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Judge blocks Florida's social media law

The bill is "riddled with imprecision and ambiguity"

Judge gavel on a law book

Just one day before a controversial anti-big-tech bill was due to become law in Florida, a federal judge has blocked it as unconstitutional. 

The bill, SB 7072, was due to come into effect today. However, federal district court judge Robert Hinkle granted a preliminary injunction against it on Wednesday, arguing it was likely to contravene the First Amendment right to freedom of speech. 

The bill banned internet companies from suspending political candidates' accounts, imposing penalties of up to $250,000 per day for violations. It also stopped social media platforms from prioritizing the visibility of posts in ways that it saw as unfair. 

The only exceptions to these rules were firms that also owned theme parks.

Technology advocacy groups criticized the law, calling it unconstitutional. Technology industry associations NetChoice and the Computer and Communications Industry Association sued the state immediately after Governor Ron DeSantis signed the bill in May. 

In his opinion granting the injunction, Hinkle warned that the legislation "compels providers to host speech that violates their standards - speech they otherwise would not host - and forbids providers from speaking as they otherwise would." 

He added that stopping a company from deplatforming a candidate in good faith based on objectionable content contravenes Section 230 of the Communications Decency Act, echoing concerns bought by the plaintiffs.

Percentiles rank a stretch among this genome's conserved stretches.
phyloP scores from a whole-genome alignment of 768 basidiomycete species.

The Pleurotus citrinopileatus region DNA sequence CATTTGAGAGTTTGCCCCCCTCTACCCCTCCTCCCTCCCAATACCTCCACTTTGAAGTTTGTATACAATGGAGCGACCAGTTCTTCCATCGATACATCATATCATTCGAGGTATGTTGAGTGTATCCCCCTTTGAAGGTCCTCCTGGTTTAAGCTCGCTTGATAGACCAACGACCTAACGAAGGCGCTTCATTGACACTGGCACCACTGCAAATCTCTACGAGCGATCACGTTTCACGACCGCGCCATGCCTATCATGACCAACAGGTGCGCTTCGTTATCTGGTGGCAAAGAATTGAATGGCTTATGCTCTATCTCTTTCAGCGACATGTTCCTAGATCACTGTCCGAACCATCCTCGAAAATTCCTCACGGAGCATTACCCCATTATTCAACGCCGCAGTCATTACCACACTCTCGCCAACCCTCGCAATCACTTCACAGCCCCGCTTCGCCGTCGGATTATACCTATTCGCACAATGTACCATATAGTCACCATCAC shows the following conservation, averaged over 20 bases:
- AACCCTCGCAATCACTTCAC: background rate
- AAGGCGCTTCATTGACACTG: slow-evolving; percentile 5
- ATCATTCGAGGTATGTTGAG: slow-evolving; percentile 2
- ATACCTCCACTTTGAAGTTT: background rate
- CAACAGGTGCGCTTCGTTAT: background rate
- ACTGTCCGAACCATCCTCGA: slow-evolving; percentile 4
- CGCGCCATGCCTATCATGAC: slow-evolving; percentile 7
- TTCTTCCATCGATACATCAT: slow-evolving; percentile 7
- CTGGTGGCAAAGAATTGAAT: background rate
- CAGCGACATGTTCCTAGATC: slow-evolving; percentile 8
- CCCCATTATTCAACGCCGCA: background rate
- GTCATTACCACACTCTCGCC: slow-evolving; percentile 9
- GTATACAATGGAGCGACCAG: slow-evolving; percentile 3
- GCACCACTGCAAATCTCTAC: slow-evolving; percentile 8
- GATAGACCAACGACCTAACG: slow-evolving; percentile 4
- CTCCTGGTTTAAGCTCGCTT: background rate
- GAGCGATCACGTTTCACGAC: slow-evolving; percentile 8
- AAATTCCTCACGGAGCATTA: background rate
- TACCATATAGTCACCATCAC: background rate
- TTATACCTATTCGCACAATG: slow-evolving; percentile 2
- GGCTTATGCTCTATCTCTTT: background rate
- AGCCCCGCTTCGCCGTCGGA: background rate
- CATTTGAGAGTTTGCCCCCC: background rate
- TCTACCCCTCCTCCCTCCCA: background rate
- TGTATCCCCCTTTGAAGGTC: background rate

Hinkle criticized the bill for failing to define many terms or defining them too broadly, calling it "riddled with imprecision and ambiguity." 

For example, its definition of political candidates set "a low bar," Hinkle said, while its definition of "journalistic enterprise" could include a large retailer but exclude a small newspaper. 

Disney, which operates in theme parks in Florida and would have been exempt from SB 7072, didn't get off the hook either. Hinkle said the definition of social media provider applied to companies "smaller than the providers covered by the statutes and those under common ownership with a large theme park." 

"The legislation now at issue was an effort to rein in social-media providers deemed too large and too liberal," the opinion concluded. "Balancing the exchange of ideas among private speakers is not a legitimate governmental interest." 

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